Well, THAT was predictable: the boulder got us.
Three boulders, in fact: a huge one for Mum, another for Mr Pixel, and one – at 10:30pm on Friday night – for CraftyFish.
Of course, their boulders are their business. My head, my heart, my time, and my sleep, as I support them and scramble for strategies, are just collateral damage.
Then there’s the emotional-recovery week where everyone realises they’re okay after all. Just dazed, disoriented in our own lives.
On Saturday morning, though, a cool thing happened, that IS all mine to share:
A little while ago on facebook, I bumped into the author of an excellent book I’d read a few years ago. Squee! And – ooh! – turns out she’s running in the next Federal election. She commented that we need more ‘cranky, older women’ in politics, to fix this mess. Yes, ma’am!
She’s got to be… well, older than me, at least, since she was working before I started university. And the book – the title’s unforgettable but the content takes a minute – ah, yes. It was about the trade-offs between parenting and work, and how that turns children into a commodity rather than people we, you know, love. … what IS her expertise? I google, and wow! A professor of economics, a field famous for its misogyny! (As if academia itself wasn’t bad enough.)
So, a woman who really knows her stuff, who’s spent thirty years caring for her children and parents while battling the patriarchy on two fronts at work, and who is FED. UP? Stuff the Senate – make her Prime Minister, IMMEDIATELY.
And she’s running with… not the political party I would have expected, based on her age and politics. Now that is intriguing.
Of course, my brain wasn’t letting go of intriguing. Not in the good week where I did all the things, not in the week where I ran the usual 9,456 errands plus extra care for Mum keeping me out til 8pm, not in the week where both kids got splatted, and not in the exhausted aftermath.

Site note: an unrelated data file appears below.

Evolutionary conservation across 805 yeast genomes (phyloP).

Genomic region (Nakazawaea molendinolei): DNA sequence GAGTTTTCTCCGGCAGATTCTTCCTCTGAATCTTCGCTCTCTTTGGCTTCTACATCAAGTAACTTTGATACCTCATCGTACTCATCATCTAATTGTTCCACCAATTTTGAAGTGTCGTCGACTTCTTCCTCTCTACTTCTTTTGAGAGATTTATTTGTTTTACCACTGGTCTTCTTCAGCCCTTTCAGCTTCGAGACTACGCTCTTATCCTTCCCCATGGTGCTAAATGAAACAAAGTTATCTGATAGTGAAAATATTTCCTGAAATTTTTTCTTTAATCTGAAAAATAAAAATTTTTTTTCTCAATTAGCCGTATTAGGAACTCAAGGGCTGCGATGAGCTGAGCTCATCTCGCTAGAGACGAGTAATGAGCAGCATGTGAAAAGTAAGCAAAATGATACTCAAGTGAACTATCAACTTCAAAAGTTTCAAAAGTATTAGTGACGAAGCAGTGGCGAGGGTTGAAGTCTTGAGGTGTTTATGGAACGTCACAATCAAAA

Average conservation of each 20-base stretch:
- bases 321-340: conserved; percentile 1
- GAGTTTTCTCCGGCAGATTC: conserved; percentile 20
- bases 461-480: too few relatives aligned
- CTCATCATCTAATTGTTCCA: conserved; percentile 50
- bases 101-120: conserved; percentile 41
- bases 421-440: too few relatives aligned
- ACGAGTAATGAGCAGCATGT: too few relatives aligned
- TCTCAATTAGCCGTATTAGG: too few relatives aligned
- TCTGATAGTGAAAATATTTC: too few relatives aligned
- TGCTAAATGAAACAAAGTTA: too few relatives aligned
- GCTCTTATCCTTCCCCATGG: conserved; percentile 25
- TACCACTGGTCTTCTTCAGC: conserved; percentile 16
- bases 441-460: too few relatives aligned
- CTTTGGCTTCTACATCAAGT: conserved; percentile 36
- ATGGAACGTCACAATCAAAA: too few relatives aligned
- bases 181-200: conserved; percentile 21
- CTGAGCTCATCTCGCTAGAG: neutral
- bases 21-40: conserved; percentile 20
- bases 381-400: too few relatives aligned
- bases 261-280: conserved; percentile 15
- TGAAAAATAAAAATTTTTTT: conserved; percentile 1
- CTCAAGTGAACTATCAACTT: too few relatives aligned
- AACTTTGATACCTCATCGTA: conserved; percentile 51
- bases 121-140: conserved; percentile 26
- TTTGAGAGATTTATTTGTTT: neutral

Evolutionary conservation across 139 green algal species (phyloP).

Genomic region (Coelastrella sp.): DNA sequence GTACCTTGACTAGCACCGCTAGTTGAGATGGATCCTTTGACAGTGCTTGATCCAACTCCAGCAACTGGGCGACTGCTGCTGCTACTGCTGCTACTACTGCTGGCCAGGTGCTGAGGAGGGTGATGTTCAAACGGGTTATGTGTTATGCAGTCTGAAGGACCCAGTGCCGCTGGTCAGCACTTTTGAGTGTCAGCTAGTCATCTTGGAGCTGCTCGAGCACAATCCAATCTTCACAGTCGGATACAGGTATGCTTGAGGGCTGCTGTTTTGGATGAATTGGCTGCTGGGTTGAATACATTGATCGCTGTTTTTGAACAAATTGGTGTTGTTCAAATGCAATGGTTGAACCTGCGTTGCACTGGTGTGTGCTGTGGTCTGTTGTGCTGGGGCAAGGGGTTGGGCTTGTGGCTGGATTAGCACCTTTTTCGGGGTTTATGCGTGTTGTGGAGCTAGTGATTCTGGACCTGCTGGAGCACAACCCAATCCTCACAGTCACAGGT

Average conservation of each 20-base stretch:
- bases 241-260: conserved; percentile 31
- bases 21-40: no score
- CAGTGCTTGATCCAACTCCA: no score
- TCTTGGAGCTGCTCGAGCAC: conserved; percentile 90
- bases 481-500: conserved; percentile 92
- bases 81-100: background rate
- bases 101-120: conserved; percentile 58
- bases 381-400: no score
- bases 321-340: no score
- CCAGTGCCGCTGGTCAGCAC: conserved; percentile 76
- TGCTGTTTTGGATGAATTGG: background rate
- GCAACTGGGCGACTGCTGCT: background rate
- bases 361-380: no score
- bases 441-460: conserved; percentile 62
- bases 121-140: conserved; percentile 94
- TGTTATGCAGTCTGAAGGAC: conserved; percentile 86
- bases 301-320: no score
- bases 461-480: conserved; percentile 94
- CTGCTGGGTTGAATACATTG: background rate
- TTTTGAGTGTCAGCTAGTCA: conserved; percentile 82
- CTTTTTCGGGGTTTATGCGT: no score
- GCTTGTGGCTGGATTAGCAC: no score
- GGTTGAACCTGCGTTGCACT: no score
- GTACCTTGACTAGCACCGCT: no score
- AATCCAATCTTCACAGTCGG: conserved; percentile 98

So on Saturday, when I finally had a break from scraping everyone out of the mud, I messaged this woman, re-introduced myself, and asked if I could interview her. Within an hour she’d said yes! (The magic of social media.)
I’m a bit terrified – last time I interviewed anyone I used a tape recorder, for goodness’ sake – but also THRILLED at the chance to talk big ideas, and to write something that will lift her, me, and the big women’s political group I’ve been helping nurture.
In some ways, that’s a little boulder of my own.
Certainly it’s knocked everything else I had to do, for six. Who cares about the swamp of chores that accumulated last week or whatever I was doing before we got smooshed? Now I have exciting interview research to do, remote recording software to learn, and scary commitments to make, involving dates and times. FARK!
And then on Monday, driving between care duties, I heard this podcast, about women being pushed out of STEM because the university sector is so broken, 90% of grants don’t get funded, and you can lose a 27-year job over one knock-back.
It resonated hard; I left academia 15 years ago because despite my passion, financial investment, hours, and successes, there was, as these women have learned more recently, zero employment security. Last year Australia’s academic sector cut nearly 20,000, or 1 in 5 jobs.
These women, though, realised that their passions (creating knowledge and improving public health) could be done equally well in an office, writing policy or polishing grant applications, as in a lab, running experiments. Minus pipette work, the skills were exactly the same, they just had to be phrased differently for a different audience.
I realised, that’s what I’m doing, too. My passion is and always has been, to use words to make the world a better place. I love connecting people, thinking big ideas, and communication. I’m good at that stuff, even if I’ve never done it this particular way before. With that realisation, the murk disappeared, and presto! There was my mountain.
So that’s the moral for this week: don’t forget to keep looking for your mountain. Boulders are inevitable. Soon as you can pick yourself up, wipe the mud from your eyes, look around. It’ll be there, showing you which way to go next.